This morning Abbey got in the pool with us to have a closer look at the way we were doing our exercises as well as to demonstrate the exercises in the water. There was one challenging exercise for a full body stretch in which we moved opposite hand and opposite leg. I told myself to not think about it and just move. Abbey is so supportive and encouraging. If anything is too challenging, she modifies it so that everyone can experience success in finding their strength at their own level.
Abbey had music on in the background from Pandora which got me pumped when we were doing upper body strengthening with the dumb bells. I said to her and she agreed that it is a lot more pleasant to do this strength training in the pool than with the machines they had at the old hospital on Nashua Street. As Abbey led us through our cool down stretches, she offered a new calf stretch that got deep into my calves, especially on my left leg where it is so hard for me to access a calf stretch.
Before class, I was experiencing a fair amount of joint pain in part because of the 1.2 mile hill that Tom and I incorporated into our training last Saturday. And rather then take off Sunday, I decided that since it was raining and couldn't go on a recovery walk, I would try out our recumbent bike. After 10 minutes I realized this was not a good idea.
How amazing to do a 45 minute workout in the warm water to work everything out as Abbey phrased it and I'll be ready to get out there tomorrow morning to continue my training for the Feaster Five on Thanksgiving morning. The tightness and pain are gone! I experience such joy and freedom in movement in the water being able to work in a way that I cannot on land. The water also nourishes me mind, body and soul. The design of the aquatics room gives us a panoramic view of Boston Harbor and the warmth of the sun bathes us absorbing the heat from the glass in the window. The new Spaulding is a LEED Gold facility.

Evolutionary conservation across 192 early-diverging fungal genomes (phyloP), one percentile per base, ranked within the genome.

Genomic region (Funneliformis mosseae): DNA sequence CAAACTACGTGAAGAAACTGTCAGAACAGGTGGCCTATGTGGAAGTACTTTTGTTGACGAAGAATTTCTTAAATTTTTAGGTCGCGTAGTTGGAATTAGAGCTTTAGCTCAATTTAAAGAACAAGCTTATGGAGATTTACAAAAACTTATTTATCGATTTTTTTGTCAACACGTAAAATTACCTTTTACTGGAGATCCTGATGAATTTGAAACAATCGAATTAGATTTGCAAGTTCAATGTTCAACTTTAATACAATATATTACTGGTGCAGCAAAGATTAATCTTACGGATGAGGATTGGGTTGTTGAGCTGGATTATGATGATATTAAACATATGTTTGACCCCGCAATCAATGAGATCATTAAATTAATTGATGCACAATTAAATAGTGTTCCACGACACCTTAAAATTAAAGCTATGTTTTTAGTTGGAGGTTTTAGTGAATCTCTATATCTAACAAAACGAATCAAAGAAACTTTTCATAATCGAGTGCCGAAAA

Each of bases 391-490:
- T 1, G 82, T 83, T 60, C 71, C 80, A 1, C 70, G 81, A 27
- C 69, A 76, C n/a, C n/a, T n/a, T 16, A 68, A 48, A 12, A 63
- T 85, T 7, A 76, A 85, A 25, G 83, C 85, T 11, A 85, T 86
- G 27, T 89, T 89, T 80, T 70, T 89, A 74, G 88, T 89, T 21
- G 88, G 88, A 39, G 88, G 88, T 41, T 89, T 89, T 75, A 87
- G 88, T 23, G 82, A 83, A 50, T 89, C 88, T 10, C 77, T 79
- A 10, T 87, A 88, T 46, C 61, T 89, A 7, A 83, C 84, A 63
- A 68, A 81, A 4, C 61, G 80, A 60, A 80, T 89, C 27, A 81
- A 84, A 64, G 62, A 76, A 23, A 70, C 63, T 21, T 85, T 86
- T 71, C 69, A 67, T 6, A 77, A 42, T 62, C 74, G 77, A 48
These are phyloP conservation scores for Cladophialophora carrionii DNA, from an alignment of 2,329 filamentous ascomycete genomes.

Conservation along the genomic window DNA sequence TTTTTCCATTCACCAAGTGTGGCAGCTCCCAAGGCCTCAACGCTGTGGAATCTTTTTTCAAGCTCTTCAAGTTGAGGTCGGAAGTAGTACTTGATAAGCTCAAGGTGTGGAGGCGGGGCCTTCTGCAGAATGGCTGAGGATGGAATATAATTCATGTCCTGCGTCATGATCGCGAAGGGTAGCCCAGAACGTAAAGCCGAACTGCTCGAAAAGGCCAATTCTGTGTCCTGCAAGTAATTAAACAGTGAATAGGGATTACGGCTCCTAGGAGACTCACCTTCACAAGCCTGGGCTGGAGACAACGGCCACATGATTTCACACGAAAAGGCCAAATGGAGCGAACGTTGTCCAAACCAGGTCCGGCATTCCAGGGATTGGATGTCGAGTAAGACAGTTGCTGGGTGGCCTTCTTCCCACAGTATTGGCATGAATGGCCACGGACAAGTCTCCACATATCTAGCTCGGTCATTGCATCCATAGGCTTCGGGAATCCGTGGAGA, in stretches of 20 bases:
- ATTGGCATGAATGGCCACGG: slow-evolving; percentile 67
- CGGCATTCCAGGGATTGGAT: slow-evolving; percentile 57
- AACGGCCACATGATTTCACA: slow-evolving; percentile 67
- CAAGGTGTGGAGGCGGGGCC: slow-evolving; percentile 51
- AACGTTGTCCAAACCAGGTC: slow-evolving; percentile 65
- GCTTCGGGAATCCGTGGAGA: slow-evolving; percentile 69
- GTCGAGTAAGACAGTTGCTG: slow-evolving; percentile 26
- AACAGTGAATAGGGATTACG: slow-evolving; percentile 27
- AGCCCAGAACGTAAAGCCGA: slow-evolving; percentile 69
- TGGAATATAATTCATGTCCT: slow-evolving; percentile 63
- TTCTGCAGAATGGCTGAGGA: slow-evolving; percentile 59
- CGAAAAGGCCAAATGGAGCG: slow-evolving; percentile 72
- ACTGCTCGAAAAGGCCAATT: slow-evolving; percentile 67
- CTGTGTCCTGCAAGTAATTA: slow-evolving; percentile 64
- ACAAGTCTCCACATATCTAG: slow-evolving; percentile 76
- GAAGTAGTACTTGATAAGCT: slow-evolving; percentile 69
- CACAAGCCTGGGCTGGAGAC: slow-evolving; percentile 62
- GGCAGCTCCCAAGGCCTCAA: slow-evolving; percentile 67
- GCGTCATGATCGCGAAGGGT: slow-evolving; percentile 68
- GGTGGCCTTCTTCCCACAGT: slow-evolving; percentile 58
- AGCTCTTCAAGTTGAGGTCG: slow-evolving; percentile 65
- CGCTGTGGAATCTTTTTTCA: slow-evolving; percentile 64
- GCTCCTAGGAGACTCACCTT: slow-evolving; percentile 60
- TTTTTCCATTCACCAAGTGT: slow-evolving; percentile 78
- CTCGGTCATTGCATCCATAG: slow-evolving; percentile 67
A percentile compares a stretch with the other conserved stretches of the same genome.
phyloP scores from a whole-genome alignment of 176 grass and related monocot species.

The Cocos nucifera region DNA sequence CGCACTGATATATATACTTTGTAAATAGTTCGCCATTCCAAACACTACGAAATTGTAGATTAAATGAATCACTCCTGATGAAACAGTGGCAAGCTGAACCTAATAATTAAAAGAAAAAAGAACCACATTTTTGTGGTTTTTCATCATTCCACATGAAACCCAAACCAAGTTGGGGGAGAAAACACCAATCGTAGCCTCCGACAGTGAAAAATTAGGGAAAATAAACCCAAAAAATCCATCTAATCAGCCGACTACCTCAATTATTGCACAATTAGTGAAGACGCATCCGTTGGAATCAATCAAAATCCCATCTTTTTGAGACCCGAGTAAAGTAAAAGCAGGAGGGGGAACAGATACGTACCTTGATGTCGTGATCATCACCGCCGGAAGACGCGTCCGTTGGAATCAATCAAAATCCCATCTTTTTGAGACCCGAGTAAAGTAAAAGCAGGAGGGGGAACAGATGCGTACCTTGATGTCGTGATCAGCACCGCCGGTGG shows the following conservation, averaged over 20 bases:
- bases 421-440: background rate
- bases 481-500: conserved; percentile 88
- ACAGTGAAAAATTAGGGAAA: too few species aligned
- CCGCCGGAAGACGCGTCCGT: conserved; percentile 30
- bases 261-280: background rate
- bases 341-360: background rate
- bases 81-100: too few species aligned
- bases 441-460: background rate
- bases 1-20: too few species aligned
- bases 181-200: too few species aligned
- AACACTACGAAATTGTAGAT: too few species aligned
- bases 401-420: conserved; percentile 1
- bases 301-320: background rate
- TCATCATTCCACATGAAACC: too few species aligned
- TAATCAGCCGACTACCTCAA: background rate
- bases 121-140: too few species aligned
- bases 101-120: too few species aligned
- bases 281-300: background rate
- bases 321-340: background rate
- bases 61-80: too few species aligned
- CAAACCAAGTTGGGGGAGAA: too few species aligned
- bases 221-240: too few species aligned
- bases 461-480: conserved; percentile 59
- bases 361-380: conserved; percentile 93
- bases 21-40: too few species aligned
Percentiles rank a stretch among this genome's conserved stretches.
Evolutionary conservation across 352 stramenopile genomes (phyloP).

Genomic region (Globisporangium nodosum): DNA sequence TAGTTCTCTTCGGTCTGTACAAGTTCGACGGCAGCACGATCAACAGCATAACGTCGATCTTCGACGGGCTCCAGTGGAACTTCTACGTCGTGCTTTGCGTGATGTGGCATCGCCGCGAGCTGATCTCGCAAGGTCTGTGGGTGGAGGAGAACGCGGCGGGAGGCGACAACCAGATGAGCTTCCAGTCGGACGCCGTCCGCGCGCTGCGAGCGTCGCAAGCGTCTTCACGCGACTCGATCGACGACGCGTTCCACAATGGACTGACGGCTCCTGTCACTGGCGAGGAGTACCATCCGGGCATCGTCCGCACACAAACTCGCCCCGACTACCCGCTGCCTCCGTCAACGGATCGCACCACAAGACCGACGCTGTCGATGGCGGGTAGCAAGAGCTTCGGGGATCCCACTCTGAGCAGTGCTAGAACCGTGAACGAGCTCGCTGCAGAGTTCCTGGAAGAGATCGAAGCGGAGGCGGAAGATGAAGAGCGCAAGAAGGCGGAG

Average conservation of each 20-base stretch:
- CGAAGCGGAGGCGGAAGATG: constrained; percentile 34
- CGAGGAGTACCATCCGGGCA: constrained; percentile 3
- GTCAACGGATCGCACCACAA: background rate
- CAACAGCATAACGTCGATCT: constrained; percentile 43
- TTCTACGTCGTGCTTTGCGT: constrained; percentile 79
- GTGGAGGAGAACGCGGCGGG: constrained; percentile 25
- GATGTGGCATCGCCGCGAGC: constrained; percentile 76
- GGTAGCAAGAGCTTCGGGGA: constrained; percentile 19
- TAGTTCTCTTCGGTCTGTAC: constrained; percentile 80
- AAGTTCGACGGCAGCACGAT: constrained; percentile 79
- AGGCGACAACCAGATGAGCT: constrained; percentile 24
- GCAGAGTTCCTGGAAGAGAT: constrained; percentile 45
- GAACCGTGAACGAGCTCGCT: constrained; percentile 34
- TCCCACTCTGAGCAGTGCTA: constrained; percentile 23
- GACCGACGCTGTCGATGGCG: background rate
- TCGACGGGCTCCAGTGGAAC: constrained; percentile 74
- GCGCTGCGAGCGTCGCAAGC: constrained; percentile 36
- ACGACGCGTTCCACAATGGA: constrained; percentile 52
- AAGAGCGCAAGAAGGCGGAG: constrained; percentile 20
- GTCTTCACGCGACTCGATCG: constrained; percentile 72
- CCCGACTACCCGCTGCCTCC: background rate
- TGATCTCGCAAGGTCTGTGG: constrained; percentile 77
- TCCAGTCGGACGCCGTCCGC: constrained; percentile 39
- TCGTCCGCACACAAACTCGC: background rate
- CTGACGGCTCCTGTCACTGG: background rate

Seven years ago, I walked into Spaulding Rehab's Outpatient Clinic in Framingham for treatment of post polio syndrome. Based on the severity of the symptoms I experienced and the prognosis, I wasn't sure if I'd be around seven years later. I can honestly say that I feel better, more hopeful, happier, more joy and vibrant and healthier than I have ever been in my life. That's a pretty wonderful way to enter my decade of the sixties in just a little over two months!
Learning to Dance from the soon to be released A Celebration of Life. My books of inspirational poetry are available on Amazon
It’s never too late
you’re never too old
to learn to dance
paralyzed from polio
paralyzed with fear
frozen in time
awkward and unsure
shame and confusion
I fell into the trap of ego
my leg snared in the jaws of agony and defeat
saved by grace
my rescuer nursed my wounds
stiff and clumsy
fueled by thoughts of days gone by
the match is lit
no match for darkness
the music of my heart’s desire
moved me to try once again
step by step
the dance of my life
the way I was always meant to dance
yes wrinkles mark the passage of time
I burn brightly
until my dance is done.